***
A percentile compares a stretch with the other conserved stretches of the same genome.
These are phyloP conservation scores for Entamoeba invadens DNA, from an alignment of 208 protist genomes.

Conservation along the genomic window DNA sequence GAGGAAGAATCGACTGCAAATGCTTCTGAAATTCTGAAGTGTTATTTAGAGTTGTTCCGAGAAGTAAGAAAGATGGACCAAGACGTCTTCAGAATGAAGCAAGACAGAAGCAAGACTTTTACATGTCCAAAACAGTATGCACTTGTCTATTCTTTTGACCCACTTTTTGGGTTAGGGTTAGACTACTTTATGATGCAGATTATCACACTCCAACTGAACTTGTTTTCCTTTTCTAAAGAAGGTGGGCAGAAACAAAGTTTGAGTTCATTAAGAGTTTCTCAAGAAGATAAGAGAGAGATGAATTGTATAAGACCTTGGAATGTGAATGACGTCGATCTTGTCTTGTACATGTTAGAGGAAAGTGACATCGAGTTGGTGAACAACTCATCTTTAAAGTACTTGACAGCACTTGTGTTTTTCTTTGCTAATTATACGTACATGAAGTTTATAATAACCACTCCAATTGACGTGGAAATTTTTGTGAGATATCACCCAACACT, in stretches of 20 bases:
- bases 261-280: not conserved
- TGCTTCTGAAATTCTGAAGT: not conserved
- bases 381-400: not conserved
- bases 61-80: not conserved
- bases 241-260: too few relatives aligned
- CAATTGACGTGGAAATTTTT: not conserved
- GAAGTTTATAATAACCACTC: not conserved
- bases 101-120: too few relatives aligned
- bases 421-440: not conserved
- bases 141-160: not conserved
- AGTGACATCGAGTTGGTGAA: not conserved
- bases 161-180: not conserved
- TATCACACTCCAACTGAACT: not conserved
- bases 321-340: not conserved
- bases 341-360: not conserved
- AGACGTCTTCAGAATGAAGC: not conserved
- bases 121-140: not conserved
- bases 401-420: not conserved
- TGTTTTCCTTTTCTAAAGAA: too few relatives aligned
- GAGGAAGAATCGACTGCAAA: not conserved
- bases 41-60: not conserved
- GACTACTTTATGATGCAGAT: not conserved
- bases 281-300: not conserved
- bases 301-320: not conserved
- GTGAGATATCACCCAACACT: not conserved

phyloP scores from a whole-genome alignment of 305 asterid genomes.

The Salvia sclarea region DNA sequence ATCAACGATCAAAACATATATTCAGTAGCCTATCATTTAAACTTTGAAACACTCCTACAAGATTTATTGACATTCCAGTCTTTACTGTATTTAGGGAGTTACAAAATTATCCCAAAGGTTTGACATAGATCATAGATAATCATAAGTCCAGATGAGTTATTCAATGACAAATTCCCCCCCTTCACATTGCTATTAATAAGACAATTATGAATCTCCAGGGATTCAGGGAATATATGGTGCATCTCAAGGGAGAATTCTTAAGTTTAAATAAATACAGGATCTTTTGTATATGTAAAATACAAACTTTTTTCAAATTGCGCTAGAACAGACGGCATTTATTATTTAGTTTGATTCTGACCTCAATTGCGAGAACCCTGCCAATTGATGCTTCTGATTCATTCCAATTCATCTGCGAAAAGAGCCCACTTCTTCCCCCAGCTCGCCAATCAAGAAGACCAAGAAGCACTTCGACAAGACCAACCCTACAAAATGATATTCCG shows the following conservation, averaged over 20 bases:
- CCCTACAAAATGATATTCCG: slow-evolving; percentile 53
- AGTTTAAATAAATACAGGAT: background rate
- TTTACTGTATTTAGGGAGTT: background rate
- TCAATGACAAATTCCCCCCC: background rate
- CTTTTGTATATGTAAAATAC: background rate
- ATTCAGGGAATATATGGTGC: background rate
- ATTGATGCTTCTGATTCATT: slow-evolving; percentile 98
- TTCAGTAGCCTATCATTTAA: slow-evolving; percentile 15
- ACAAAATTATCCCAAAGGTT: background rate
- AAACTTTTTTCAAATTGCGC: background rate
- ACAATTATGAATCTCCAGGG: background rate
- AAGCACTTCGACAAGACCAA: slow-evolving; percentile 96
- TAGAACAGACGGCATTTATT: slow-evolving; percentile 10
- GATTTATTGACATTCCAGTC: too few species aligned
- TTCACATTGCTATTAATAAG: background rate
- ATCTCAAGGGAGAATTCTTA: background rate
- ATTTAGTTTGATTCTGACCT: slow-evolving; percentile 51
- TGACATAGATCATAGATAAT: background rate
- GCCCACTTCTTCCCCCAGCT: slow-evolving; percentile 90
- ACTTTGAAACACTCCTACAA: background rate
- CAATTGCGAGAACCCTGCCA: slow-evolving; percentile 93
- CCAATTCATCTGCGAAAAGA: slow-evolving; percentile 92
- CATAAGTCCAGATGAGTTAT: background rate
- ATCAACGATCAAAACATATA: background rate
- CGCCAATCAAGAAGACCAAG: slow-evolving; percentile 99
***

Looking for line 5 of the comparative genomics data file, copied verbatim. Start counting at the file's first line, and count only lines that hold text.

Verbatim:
- TGCTTCTGAAATTCTGAAGT: not conserved